Years ago, our family tradition for Holy Thursday took shape. We adapted a Lenten Tea into a meal where each dish is symbolic and has a Scripture quote accompanying it. The kids help set the table with white and purple linens. I stack a pyramid of green olives for the “mount of olives,” and we have Hershey’s kisses for “Judas’s kiss.” There are garden greens, unleavened bread, olive oil, “silver pieces,” and my family’s two favorites: wings (representing “the cock crows”) and a fluffy white fruit dip which we call “clouds of glory.” We pray and take turns reading the Scripture cards on the table, but that’s about as formal as my family gets. While I enjoy our simple, kid-friendly festivities, I also look forward to the elaborately beautiful liturgies of these sacred days.
Normally, churches are packed for the Mass of the Lord’s Supper, the solemn celebration that begins the Triduum. The rituals of this night make present the Last Supper, reenact the washing of the feet, and invite us to journey with Jesus and his disciples to the Garden of Gethsemane. My personal favorite is the procession with Jesus, held high in a golden monstrance, to the altar of repose, where shoulder to shoulder adorers will hold vigil. This year will be so different. Masses will be celebrated in empty churches, and the faithful will be unable to receive the Eucharist.
So we gather. Not in our usual places of worship, but we gather in our living rooms and around our dinner tables. We pray. We break bread. We snuggle. We laugh. We observe silence. We believe. We believe in a God who is love, who made us for love. For relationship. For intimacy. Two thousand years ago, when he gave his body and blood to the Church, he instituted the sacrament of intimacy between God and man. God-made-flesh allows himself to be consumed because he desires total union with us! In these times, when we cannot approach the altar to receive him physically, he still invites us to real intimacy and communion—the God-man abiding in us—coming to fill even the places we like to keep hidden.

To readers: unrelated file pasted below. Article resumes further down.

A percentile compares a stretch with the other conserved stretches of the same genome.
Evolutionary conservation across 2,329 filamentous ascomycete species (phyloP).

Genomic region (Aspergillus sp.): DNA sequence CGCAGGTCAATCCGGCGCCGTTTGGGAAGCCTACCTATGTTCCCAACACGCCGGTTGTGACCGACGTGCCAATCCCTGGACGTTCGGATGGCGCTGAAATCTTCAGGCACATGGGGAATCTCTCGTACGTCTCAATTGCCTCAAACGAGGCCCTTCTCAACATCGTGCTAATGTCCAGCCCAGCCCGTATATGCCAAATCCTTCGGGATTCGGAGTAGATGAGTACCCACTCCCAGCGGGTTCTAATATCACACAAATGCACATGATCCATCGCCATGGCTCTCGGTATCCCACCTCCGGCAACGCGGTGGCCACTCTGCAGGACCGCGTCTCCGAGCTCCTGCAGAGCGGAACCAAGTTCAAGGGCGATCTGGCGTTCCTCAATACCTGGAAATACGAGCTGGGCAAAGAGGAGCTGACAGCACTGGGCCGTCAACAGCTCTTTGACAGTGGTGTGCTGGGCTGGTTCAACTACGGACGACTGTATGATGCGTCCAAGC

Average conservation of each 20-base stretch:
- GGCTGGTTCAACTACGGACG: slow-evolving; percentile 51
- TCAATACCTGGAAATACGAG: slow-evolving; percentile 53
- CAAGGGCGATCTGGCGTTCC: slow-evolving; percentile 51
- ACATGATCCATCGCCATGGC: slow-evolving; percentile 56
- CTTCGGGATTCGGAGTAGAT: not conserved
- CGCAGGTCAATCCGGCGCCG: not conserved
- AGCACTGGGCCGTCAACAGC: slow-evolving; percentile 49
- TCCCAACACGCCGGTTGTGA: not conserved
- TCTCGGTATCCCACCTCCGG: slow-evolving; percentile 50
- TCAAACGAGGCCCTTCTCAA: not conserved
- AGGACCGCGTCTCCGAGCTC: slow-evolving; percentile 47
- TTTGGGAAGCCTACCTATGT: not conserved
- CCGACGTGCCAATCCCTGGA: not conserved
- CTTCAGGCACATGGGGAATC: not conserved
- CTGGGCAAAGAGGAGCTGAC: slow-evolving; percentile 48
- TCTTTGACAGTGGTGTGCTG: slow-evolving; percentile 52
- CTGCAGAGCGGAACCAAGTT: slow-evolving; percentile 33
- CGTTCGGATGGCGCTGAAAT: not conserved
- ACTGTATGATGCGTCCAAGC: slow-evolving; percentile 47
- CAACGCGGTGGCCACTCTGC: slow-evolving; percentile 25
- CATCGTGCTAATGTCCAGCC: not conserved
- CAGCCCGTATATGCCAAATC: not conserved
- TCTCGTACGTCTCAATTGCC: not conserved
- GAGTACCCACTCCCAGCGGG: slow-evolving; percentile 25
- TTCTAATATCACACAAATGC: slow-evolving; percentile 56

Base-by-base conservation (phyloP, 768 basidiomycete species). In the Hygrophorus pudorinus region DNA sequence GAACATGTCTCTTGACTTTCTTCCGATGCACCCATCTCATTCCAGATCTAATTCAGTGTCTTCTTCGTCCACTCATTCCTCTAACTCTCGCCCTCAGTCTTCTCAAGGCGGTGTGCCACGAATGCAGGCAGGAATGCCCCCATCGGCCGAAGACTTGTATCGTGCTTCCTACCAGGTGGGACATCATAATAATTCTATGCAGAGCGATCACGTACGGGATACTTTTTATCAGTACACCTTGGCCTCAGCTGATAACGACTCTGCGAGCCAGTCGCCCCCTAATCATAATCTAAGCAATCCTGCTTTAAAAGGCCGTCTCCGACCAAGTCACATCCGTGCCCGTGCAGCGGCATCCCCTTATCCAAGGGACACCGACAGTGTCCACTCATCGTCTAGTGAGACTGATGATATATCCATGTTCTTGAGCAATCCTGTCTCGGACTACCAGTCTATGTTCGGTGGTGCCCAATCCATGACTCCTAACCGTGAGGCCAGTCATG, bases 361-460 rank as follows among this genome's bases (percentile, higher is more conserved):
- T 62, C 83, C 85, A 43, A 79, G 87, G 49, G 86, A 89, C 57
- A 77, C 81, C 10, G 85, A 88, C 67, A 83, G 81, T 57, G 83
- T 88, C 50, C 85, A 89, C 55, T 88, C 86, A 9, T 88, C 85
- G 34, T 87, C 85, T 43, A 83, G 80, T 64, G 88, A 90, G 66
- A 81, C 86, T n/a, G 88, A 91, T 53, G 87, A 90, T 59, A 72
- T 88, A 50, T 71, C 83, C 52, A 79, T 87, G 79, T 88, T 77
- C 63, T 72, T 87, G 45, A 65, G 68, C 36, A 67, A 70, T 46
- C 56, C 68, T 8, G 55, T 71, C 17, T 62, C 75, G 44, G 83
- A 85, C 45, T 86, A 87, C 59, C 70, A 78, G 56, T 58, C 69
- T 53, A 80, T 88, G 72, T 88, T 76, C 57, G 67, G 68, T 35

Over 700 years ago, Jesus revealed to St. Gertrude that when a sincere soul communes spiritually because she desires the Eucharist but (for whatever reason) cannot receive it, she is given “an immense treasure of pure gold.” This treasure of God’s real presence is always available! As we contemplate the gift of the Eucharist, let our desire for communion with our Lord open us up to the immeasurable graces he never ceases to give.
Sweet Lord Jesus, thank you for giving us your body and blood. Since I cannot receive you sacramentally, come spiritually into my heart. Transform me and equip me to be your living presence to my husband and children. I want to be intimately and totally united to you. Hasten the day that we are again gathered to worship at your altar, and until then, may our hearts and homes be filled with your presence. Amen.